Obama apologized for the botched operation, but critics around the country say that the U.S. drone war campaign needs a complete overhaul.
President Barack Obama acknowledged recently that a U.S. drone strike targeting a compound that often hosted al Qaida leaders ended up killing two hostages, one American, near the border between Afghanistan and Pakistan — and it’s leading to a firestorm of criticism of U.S. drone policy.
The hostages were aid workers who had been kidnapped several years ago, one of them a 72-year-old man from Maryland who was working as a contractor for the U.S. Agency for International Development and had been captured in 2011, and the other being a 39-year-old Italian man who was captured in 2012, according to a McClatchy report.
Obama said on Thursday that he takes full responsibility for the botched operation that ended up killing the hostages despite the many hours of surveillance that had been conducted on the compound, although he noted he had not specifically signed off on the strike.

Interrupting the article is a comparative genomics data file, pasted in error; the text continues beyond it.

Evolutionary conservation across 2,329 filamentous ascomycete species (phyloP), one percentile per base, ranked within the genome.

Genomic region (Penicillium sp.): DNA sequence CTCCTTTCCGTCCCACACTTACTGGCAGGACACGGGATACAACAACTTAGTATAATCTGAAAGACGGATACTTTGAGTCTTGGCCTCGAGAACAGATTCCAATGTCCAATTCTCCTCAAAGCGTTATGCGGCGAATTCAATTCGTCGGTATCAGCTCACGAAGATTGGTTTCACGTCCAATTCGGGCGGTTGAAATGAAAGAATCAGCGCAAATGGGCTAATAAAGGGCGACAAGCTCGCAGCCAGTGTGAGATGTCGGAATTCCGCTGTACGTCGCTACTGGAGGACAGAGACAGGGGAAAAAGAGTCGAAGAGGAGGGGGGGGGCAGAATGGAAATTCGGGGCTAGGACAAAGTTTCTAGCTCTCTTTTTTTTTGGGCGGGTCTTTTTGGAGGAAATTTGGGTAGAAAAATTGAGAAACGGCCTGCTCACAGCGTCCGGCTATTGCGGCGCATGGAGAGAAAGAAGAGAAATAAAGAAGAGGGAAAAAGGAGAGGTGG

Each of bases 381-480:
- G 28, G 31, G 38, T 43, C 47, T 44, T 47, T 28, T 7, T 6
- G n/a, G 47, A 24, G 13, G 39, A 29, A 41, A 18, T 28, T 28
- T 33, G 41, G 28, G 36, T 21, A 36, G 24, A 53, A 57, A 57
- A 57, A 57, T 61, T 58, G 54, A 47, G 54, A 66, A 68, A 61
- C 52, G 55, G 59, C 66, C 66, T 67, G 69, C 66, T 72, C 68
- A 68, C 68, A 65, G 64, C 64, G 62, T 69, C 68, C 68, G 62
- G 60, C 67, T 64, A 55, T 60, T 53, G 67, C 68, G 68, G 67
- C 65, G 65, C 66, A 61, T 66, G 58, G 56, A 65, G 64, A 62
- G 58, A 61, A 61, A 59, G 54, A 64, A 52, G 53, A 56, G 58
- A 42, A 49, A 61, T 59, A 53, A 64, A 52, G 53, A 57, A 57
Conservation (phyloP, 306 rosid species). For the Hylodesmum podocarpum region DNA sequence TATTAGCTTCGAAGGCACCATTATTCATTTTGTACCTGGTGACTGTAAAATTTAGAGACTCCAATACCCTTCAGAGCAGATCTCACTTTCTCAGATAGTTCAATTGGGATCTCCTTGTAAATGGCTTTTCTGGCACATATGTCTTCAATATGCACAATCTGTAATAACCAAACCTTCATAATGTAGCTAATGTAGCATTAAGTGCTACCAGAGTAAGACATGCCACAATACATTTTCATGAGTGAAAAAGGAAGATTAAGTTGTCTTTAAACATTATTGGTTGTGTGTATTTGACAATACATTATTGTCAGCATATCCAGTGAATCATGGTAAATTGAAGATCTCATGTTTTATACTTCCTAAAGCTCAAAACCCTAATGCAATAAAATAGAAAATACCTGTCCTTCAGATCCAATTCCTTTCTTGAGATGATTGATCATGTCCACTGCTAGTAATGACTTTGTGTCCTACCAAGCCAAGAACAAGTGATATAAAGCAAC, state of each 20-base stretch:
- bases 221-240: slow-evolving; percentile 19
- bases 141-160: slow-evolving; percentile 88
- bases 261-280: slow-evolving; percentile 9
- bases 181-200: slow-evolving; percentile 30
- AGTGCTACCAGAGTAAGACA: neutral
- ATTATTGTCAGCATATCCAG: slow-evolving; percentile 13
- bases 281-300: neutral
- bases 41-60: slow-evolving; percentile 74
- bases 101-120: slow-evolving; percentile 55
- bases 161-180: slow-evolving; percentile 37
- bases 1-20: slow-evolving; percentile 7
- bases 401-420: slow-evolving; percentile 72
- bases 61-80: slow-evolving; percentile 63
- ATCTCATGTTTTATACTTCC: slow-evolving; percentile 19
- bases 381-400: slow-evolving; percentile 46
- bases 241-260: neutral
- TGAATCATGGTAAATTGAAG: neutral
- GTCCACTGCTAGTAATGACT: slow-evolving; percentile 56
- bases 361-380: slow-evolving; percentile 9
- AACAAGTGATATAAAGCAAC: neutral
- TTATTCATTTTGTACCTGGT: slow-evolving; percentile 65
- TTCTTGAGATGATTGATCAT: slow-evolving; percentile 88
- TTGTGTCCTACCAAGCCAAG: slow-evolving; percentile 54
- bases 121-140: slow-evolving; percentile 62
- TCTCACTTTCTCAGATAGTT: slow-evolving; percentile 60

The strike did kill on of al Qaida’s senior operations commanders, Ahmed Farouq.
The news resulted in an outcry around the country over U.S. drone policy, which has long been controversial. An opinion piece by the Sacramento Bee encapsulated many of those opinions when the editorial board said Obama needed to completely rethink the drone war. The board wrote that it was very concerning that those individuals weren’t being targeted, and that therefore the U.S. had little idea of who is being killed when it sends unmanned aircraft loaded with missiles into these areas.
That suggests a reality where there are “serious flaws” in how the U.S. is fighting the war with drones, and Congress may need to conduct a full review of what the Obama Administration is doing, the board wrote.
The paper pointed out that of nine Americans that have been killed by drone strikes since 2002, only one was actually a target. Although no hostages have ever been killed by a drone strike until now, unintended victims are not a new phenomenon, the paper wrote.